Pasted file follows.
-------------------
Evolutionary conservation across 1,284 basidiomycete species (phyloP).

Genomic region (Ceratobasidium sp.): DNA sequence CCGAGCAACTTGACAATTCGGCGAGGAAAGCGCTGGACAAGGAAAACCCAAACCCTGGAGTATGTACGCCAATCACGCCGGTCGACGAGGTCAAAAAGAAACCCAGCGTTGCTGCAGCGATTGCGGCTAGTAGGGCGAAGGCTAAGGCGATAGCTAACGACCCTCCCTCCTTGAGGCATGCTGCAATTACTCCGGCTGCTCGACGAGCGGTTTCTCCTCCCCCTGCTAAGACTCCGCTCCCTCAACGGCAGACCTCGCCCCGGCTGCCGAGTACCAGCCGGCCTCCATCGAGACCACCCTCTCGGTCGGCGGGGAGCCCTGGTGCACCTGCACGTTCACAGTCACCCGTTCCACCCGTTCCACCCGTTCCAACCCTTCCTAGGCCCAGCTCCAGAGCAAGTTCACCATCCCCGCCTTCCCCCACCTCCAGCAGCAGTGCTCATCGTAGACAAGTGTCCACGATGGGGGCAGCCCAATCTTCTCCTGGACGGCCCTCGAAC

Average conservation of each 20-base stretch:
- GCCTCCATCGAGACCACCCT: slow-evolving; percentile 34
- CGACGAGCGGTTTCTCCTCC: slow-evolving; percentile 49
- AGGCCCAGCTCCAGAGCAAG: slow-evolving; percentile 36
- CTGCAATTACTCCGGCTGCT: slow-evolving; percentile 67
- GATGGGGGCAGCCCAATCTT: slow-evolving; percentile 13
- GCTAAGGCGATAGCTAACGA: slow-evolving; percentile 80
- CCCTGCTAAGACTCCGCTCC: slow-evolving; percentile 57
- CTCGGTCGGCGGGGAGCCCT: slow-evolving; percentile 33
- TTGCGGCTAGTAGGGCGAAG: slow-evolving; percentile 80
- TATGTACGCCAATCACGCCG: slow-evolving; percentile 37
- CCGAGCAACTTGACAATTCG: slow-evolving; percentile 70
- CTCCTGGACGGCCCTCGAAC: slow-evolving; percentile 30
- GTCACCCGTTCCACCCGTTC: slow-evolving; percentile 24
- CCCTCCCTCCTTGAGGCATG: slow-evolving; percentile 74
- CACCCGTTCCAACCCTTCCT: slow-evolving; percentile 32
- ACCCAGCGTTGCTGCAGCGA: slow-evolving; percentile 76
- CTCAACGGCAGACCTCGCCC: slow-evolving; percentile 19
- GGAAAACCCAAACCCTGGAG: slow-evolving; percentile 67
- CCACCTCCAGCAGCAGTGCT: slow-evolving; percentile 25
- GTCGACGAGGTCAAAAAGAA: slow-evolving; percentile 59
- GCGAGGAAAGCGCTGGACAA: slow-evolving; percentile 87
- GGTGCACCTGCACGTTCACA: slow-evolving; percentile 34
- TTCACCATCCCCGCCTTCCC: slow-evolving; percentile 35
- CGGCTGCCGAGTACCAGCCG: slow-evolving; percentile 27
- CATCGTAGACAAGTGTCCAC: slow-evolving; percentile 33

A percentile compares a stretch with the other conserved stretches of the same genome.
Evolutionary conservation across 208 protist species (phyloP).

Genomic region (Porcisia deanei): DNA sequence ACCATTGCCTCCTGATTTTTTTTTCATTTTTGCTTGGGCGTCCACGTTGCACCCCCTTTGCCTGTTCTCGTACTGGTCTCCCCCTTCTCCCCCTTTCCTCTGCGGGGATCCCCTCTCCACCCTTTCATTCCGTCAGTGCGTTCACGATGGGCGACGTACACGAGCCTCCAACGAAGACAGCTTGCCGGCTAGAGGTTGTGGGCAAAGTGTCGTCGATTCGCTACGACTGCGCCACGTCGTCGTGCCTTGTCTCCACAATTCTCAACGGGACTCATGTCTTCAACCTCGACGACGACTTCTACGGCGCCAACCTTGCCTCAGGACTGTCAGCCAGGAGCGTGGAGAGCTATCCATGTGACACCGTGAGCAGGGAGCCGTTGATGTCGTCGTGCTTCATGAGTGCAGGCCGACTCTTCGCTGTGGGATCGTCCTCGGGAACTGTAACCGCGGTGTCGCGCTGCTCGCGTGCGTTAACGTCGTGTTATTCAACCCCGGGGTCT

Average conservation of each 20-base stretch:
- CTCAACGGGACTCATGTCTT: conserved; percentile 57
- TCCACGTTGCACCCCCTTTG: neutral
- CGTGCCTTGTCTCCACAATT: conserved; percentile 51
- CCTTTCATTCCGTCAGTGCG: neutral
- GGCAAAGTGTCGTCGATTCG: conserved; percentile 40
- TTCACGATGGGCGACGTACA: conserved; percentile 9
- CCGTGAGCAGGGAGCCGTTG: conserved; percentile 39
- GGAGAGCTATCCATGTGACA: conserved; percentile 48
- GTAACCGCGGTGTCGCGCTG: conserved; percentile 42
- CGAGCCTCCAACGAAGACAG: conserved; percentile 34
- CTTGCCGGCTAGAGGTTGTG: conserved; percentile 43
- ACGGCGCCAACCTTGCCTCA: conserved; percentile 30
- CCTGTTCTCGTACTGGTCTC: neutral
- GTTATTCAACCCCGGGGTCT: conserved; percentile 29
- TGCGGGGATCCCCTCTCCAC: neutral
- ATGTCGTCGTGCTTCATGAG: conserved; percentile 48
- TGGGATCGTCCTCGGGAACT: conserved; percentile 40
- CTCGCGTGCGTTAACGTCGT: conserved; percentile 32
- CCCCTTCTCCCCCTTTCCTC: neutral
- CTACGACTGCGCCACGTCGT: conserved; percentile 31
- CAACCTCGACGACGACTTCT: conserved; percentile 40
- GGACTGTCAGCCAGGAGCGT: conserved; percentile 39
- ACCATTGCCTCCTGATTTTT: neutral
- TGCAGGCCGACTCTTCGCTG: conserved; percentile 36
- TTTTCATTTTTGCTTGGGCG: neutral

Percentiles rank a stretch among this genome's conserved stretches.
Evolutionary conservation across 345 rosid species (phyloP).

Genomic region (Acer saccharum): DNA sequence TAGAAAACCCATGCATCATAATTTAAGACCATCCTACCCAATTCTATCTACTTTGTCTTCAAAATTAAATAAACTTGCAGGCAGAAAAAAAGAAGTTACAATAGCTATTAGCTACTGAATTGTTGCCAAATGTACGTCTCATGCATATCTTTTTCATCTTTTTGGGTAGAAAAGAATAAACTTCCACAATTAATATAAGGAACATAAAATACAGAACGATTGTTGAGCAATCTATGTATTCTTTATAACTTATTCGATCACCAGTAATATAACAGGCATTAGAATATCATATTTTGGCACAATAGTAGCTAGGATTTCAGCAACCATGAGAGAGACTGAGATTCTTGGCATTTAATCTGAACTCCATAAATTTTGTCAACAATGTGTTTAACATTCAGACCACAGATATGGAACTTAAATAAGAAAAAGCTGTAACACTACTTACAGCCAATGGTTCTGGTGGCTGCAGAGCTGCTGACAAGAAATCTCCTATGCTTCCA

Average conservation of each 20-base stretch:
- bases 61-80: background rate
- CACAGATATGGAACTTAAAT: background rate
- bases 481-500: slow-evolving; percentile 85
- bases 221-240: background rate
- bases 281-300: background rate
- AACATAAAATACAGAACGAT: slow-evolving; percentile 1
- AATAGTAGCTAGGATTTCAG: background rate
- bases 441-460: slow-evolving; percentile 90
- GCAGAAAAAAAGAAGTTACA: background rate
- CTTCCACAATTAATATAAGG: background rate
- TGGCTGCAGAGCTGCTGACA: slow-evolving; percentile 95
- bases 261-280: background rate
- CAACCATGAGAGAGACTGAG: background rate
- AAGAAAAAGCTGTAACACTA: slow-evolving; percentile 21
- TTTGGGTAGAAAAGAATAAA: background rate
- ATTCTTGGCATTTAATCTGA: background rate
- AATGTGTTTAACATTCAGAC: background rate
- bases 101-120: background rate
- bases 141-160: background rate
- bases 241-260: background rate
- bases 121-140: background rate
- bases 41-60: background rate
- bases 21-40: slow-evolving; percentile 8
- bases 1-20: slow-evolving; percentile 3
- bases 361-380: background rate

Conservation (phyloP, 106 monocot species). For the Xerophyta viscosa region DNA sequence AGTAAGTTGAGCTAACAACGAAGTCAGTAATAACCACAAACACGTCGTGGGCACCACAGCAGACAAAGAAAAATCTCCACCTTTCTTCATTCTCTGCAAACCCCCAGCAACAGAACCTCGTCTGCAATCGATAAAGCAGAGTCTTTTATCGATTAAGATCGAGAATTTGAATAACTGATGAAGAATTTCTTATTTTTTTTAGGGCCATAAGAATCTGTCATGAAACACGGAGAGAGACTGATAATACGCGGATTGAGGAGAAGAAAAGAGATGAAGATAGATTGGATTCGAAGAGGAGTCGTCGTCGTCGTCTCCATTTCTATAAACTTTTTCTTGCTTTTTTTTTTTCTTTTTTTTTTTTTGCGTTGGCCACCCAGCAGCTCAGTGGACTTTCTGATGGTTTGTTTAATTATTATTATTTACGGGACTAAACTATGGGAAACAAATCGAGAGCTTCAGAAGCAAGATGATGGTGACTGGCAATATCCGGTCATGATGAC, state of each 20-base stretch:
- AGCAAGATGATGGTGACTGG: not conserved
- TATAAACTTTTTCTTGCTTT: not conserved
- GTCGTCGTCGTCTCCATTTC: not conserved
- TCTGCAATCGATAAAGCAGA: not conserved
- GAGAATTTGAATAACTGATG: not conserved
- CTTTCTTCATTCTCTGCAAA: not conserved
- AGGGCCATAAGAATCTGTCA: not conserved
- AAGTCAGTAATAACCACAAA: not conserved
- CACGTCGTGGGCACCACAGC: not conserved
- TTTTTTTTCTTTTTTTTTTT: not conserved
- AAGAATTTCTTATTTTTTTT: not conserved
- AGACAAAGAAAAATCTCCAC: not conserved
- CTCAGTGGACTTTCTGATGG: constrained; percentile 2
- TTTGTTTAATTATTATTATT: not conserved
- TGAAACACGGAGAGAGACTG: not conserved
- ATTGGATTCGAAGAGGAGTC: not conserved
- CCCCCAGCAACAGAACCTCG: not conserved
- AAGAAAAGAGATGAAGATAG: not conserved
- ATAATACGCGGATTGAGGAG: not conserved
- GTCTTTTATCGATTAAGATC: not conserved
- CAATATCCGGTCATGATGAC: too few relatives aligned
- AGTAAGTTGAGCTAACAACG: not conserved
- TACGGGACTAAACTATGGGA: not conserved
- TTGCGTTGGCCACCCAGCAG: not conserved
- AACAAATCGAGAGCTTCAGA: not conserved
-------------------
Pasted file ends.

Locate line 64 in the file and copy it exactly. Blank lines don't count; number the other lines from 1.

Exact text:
- bases 481-500: slow-evolving; percentile 85